Doing the Best That We Can

Ever wonder what your life would be like if you were lucky enough to win an astounding amount of money? Seriously, more money than you could possibly spend in a lifetime? How would your world view change? Would you buy several houses, new cars, pay for your children’s college, go nuts at Tiffany’s, etc.?

The Crankee Yankee and I often talk about this. We talk about how great it would be if our wonderful veterinarian could call on us should someone need expensive and life-saving surgery for their pet. Wouldn’t it just mean the world to that person if he or she was told “please don’t worry about it; it’s covered.” This would be done anonymously of course; the real fun would be helping a person who loves their pet dearly.

Of course, odds are slim that we would ever have a windfall like that. However, it’s still a pure pleasure to share what we can. Most of us have, at one time or other, scrimped and saved to make ends meet. Like everyone else, we have had our penny-pinching days and our “bonanza” days. Part of the fun of those bonanza days is being able to help out a friend or relative. It is a gift both for giver and receiver, and it tickles us to no end when we can help.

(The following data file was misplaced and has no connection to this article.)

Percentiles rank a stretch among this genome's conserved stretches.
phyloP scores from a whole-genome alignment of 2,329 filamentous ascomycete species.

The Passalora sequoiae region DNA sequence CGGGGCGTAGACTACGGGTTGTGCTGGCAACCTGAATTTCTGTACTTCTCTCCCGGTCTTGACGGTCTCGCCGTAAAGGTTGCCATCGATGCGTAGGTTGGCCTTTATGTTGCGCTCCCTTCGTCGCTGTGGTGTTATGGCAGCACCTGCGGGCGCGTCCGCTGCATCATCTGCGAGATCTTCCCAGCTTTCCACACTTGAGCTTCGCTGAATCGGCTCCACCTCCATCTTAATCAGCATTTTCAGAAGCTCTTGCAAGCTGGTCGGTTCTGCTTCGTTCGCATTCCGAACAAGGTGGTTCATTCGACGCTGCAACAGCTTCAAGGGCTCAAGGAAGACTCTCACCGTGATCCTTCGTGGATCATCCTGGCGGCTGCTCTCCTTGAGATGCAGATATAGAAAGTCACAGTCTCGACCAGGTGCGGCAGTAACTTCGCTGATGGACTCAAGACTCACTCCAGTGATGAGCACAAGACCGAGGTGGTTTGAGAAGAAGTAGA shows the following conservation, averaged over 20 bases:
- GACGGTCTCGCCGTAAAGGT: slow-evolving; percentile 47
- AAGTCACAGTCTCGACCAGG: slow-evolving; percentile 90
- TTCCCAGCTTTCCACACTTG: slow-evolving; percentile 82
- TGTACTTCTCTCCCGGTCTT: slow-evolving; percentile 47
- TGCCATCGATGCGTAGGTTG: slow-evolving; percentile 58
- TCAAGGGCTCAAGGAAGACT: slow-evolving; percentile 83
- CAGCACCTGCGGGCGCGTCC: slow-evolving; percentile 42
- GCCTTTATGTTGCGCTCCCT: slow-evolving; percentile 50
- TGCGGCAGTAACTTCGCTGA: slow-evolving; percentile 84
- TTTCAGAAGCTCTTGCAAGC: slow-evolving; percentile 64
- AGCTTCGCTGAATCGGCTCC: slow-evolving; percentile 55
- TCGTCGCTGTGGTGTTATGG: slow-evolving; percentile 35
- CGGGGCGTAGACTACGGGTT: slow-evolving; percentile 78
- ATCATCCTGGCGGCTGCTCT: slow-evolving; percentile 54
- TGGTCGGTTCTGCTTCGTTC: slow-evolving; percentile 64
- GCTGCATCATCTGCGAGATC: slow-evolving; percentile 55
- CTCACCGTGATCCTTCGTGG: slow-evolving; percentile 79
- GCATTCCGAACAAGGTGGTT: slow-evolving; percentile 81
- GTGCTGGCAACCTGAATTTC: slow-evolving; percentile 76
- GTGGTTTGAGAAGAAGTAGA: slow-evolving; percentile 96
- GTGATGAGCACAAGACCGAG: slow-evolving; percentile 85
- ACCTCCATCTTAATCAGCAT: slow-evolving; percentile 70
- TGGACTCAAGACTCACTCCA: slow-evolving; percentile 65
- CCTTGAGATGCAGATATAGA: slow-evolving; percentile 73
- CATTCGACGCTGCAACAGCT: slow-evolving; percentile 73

The great gift of scrimping and saving never quite leaves us. To this day we can’t toss out perfectly good leftovers; we eat them for lunch (or breakfast). We can’t help ourselves when we find a penny on the ground; we pick it up. We are also very casual about mold on cheese; if there is a spot or two of mold on a block of cheese, we simply scrape it off and help ourselves to the un-moldy parts. Throwing out a perfectly good hunk of cheese, even with a spot or two of mold just goes against our grain.

Now here’s a touchy subject: the folks who hold up signs declaring a lost job, hungry children, no home, and so on. I know we hear that it’s not a good thing to give them money; it could be a scam, it could be that they are only preying on our sympathy and so on.

Well, here’s the thing: I have to wonder how low you can fall to stand there in any kind of weather, holding up a handmade sign saying that you are homeless, jobless, and hungry. It always hurts my heart. Here is how I deal with it: when I feel my heart reach out, I stop and talk with the person, and I give them what money I can spare. If they are preying on my sympathy, that’s on them, not me. I would much rather lose a few bucks than miss out on helping someone who really needs help.

I am lucky that I have money to give. I am lucky to have a roof over my head. I am lucky to have friends and family who love me. I am lucky to live in this free country, and I am very, very lucky to be able to give when I can. Quite frankly, I don’t give the fuzzy crack of a rat’s rear end about what people make of this. In short, I am doing the best I can. That’s all that any of us can do.



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